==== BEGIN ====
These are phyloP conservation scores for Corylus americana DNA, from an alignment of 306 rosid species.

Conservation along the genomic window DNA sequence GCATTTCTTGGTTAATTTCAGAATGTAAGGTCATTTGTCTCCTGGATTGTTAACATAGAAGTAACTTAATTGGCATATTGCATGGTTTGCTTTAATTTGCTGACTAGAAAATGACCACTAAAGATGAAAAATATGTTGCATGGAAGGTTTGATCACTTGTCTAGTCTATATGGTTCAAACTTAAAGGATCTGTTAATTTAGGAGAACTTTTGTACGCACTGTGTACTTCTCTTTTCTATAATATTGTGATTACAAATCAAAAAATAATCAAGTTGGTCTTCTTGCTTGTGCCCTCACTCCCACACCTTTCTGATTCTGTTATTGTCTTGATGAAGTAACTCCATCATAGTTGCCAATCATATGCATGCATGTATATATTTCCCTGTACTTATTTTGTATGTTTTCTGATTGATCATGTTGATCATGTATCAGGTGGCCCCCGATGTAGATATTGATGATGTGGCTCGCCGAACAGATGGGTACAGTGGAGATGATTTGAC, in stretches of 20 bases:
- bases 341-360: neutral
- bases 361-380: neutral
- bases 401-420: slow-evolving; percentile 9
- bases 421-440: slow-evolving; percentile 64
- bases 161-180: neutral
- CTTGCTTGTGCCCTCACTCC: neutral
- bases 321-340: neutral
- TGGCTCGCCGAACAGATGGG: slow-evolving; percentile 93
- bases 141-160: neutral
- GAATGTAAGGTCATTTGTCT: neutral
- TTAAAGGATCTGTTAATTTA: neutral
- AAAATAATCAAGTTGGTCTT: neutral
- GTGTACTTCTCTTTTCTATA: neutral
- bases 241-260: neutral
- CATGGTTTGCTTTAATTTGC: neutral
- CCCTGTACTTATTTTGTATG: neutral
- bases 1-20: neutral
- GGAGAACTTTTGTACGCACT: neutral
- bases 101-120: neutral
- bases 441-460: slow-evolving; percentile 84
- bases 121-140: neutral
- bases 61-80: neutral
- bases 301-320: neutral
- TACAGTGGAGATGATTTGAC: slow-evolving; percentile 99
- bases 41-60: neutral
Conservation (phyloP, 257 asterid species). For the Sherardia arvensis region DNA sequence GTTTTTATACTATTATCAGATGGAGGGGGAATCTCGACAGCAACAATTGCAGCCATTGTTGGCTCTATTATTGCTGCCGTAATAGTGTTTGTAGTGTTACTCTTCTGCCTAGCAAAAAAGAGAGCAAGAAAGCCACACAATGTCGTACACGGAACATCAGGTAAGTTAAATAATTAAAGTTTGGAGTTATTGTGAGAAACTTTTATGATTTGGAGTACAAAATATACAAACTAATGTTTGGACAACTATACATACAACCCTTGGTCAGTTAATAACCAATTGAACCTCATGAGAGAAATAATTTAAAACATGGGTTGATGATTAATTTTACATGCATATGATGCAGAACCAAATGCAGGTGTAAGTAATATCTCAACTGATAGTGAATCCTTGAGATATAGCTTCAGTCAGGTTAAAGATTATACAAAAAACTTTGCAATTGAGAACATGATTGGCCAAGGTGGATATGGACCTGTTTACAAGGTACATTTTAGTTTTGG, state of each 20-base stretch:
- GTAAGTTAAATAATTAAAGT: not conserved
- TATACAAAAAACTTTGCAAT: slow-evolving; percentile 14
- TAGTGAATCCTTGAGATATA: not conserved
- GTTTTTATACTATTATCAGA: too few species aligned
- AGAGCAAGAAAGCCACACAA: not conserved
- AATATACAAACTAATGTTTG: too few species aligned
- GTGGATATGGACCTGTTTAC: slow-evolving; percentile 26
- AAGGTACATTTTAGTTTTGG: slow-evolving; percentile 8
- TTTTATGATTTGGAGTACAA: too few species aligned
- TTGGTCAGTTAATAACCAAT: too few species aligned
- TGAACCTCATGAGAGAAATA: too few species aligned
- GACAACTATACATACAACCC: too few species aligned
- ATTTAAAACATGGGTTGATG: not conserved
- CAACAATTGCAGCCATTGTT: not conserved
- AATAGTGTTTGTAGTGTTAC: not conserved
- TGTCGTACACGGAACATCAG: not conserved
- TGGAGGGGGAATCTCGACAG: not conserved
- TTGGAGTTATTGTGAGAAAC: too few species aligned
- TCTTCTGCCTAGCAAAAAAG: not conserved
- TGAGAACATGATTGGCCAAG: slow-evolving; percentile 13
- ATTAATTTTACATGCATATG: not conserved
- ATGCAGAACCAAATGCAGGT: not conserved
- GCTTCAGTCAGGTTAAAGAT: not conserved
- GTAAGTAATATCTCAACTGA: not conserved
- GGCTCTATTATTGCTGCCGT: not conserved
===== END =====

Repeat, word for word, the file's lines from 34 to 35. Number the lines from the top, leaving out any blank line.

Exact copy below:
- AATATACAAACTAATGTTTG: too few species aligned
- GTGGATATGGACCTGTTTAC: slow-evolving; percentile 26